Lots of work, play and ‘penalties’ at Morecambe

It could be said that for the members of most lodges, on the occasion of their ‘Old English Night’, the temptation is strong to keep the business part of their meeting to a minimum and ensure an early arrival in the dining room for the ‘fun and games’. For Morecambe Lodge No 1561 this was not an option, as they have a very healthy number of candidates and degree ceremonies are requisite at every meeting this year. As a consequence, their annual ‘Old English Night’ was preceded by a third degree ceremony which saw George Howling raised to the degree of a master Mason by past master Ronnie Gibson in excellent fashion. Another past master, Tony Boswell, then eloquently presented the traditional history, together with an explanation of the working tools.

The ‘fines master’ Nick Baxter (left) pictured with the lodge’s newest master Mason George Howling.

The ‘fines master’ Nick Baxter (left) pictured with the lodge’s newest master Mason George Howling.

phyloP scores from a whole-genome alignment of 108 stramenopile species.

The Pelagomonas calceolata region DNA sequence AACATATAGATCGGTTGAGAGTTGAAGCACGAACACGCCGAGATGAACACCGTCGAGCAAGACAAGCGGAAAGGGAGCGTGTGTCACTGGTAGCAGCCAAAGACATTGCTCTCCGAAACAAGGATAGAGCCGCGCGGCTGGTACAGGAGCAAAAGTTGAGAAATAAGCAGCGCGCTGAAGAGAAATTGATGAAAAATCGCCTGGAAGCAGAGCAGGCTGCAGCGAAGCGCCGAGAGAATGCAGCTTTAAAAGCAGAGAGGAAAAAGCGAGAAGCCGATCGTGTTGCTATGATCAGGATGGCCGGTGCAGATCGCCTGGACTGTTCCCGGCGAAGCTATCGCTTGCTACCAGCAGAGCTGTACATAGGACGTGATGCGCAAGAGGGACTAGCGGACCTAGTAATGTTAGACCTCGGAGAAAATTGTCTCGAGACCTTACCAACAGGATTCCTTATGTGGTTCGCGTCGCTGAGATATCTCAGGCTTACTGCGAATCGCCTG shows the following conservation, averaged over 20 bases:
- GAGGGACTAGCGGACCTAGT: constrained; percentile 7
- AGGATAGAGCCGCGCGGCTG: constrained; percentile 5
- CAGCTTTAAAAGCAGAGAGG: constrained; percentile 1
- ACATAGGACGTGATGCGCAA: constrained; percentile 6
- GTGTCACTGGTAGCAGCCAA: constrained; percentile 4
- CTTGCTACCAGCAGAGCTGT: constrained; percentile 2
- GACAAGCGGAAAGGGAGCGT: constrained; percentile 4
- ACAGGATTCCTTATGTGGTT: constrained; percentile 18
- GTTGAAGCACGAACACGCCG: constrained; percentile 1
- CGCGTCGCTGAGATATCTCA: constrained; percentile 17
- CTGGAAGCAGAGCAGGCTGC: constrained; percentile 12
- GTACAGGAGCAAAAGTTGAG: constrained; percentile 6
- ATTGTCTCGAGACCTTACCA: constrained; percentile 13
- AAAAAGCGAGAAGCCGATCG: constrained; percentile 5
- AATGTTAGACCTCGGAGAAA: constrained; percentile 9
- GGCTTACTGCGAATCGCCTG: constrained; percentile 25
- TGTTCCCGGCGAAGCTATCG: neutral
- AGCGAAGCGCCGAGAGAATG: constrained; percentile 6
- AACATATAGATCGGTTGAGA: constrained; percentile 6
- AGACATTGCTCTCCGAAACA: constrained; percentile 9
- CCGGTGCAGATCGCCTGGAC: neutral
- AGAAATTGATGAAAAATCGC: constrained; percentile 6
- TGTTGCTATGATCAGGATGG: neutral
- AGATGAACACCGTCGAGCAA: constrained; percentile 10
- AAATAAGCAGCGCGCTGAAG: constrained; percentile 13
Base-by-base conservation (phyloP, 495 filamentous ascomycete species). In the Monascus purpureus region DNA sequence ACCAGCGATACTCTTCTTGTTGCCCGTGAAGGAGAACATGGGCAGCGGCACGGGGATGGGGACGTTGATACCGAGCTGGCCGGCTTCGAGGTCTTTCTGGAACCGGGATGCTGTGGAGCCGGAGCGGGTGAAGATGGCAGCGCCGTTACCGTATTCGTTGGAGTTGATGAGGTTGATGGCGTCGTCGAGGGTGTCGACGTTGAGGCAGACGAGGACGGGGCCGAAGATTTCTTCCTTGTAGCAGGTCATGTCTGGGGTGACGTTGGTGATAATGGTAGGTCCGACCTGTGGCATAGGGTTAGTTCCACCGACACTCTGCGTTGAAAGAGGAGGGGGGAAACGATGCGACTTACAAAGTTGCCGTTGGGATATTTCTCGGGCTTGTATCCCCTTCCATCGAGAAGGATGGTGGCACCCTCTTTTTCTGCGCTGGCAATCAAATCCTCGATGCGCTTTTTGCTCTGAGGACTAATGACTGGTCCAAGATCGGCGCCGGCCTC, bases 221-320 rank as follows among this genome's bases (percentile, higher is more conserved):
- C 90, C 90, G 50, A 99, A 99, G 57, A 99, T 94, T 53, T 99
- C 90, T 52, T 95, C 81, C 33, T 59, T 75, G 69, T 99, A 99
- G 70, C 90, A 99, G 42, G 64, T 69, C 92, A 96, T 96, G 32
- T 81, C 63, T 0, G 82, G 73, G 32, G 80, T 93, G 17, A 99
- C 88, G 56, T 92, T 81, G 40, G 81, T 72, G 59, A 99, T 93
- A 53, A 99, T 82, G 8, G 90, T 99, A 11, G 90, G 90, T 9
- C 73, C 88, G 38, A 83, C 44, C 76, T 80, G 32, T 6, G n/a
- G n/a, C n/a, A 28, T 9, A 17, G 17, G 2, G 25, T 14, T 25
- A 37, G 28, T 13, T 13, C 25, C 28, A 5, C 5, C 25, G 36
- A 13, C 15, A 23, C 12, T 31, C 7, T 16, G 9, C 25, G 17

On adjournment to the dining room, the ‘fines master’ appointed to inflict varying degrees of fiscal penalty and pain on the attendees was senior warden Nick Baxter, who took what could possibly be interpreted as an unhealthy delight in extracting money from his victims. No-one was safe from his untender ministrations. Even the visitors from Lodge of Unanimity No 339 (Cumberland & Westmorland) who were making their annual fraternal visit were reduced to having to; allegedly borrow their bus fare for the return journey to Penrith! In particular, he ‘zeroed in’ on the WM of Morecambe Lodge Stewart Aimson, citing his vacation of the master’s chair not only in the lodge but also at the meal on the odd occasion, as sufficient reason for imposing frequent penalties. Realising the futility of any appeal, Stewart paid up with good grace.

The evening’s menu was once again guaranteed to make a dietician hand in their calorie calculator. A whole black pudding with carrot and turnip mash led the assault, followed by chunky steak pie, mash and peas, with the final digestive barrage arriving in the form of a well-stocked cheese platter. The evening’s entertainment was provided in the form of a monologue given by George Fox followed by some excellent songs and guitar work from Nigel Parrish.

In his closing remarks, Stewart Aimson thanked all who had attended and expressed particular gratitude for their generosity that had resulted in the raffle raising £217. As is proving to be a regular conclusion at this event, the brethren left heavier in the waistline but lighter in the pocket!

Stewart Aimson (centre) awaiting news of his next ‘penalty’ from the ‘fines master’.

Stewart Aimson (centre) awaiting news of his next ‘penalty’ from the ‘fines master’.